The Canadian Space Agency (CSA) has awarded a $400K contract to Canadensys for a Sample Fetch Rover mission concept study, one element of a possible future international Mars Sample Return mission.
It is yet another win for the small company started by several former MDA employees and which is based out of Caledon, Ontario, just northwest of Toronto.
Canadensys has quietly won several robotic related concept studies. The company also made a shrewd move in the fall of 2017 when it made a deal with Ontario Drive and Gear to acquire their space robotics team. That helped to solidify the companies core robotic expertise and the company has since opened up a robotics design and manufacturing office in Stratford, Ontario.
Over the years Canadensys has leveraged concept studies and early technology contracts into a suite of, what the company calls, robotic micro and nano-class systems including rover wheels, other rover parts, instrumentation and software. Clearly Canadensys is developing a variety of robotic rover technologies to meet a variety of challenges, be it on the moon or Mars.
The Sample Fetch Rover
In its request for proposals (available below), the CSA stated in its Objectives that the “Concept Study Category supports the development of a Sample Fetch Rover (SFR) Mission Concept, one element of a possible Mars Sample Return architecture illustrated” below.
The CSA further stated that;
Mars Sample Return (MSR) is a goal of the international Mars Exploration Program. Numerous studies have considered the advantages of returning samples from known context on Mars for analysis in state-of-the-art laboratories on Earth. The broad science objective of a first Mars Sample Return campaign is to understand Mars history and its past habitability, including a search for signs of ancient life.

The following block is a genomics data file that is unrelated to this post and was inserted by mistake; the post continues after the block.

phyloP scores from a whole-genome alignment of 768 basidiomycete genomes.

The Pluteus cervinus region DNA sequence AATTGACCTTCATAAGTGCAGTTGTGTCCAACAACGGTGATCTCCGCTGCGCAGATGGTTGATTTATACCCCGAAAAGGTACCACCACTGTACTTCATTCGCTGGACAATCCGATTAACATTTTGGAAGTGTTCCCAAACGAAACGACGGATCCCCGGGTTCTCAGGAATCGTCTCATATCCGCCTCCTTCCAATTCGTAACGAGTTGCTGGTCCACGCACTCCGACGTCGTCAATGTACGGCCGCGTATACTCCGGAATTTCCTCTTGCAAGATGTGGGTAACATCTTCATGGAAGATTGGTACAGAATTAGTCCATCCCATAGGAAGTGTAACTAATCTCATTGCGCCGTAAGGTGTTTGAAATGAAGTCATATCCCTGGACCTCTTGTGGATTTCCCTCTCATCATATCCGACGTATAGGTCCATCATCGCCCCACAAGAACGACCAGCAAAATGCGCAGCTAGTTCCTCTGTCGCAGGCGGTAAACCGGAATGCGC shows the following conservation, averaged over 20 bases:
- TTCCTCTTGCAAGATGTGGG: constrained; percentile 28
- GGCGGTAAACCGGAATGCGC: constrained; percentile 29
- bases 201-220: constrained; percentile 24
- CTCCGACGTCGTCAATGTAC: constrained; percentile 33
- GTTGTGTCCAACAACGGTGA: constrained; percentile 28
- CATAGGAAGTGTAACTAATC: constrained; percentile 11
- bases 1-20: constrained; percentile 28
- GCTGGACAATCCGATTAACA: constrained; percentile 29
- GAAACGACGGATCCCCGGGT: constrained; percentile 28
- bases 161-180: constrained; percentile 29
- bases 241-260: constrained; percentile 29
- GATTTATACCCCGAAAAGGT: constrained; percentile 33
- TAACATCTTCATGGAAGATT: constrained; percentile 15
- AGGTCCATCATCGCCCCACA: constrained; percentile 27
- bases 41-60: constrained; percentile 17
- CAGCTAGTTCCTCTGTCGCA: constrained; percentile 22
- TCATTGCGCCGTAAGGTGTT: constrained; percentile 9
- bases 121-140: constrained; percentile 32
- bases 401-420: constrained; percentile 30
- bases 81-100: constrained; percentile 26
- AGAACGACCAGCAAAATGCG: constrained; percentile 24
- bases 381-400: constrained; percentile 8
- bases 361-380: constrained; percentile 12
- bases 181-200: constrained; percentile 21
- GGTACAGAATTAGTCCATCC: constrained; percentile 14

The primary objective of the Sample Fetch Rover (SFR) element is to retrieve samples that will have been acquired by NASA’s Mars 2020 Rover [MRD-08] and deposited on the surface. Over the course of surface operations, the SFR will retrieve and deliver the samples to the Sample Retrieval Lander (SRL), hosting the sample container on the Mars Ascent Vehicle (MAV) for launch into Mars orbit to then transfer back to Earth.
Two scenarios are being considered for the SFR:
(a) 120 kg mass SFR, 7 month sample retrieval surface operations with no winter survival, and
(b) 250 kg mass SFR, 7 month surface sample retrieval surface operations, with winter survival and extended mission and including up to 30 kg of scientific payloads.
A possible secondary objective is to conduct in situ science investigations that can build on or complement the Mars 2020 mission, and/or prepare for human exploration. The science investigation should target the extended mission phase in order to minimize impact to the sample retrieval surface operations.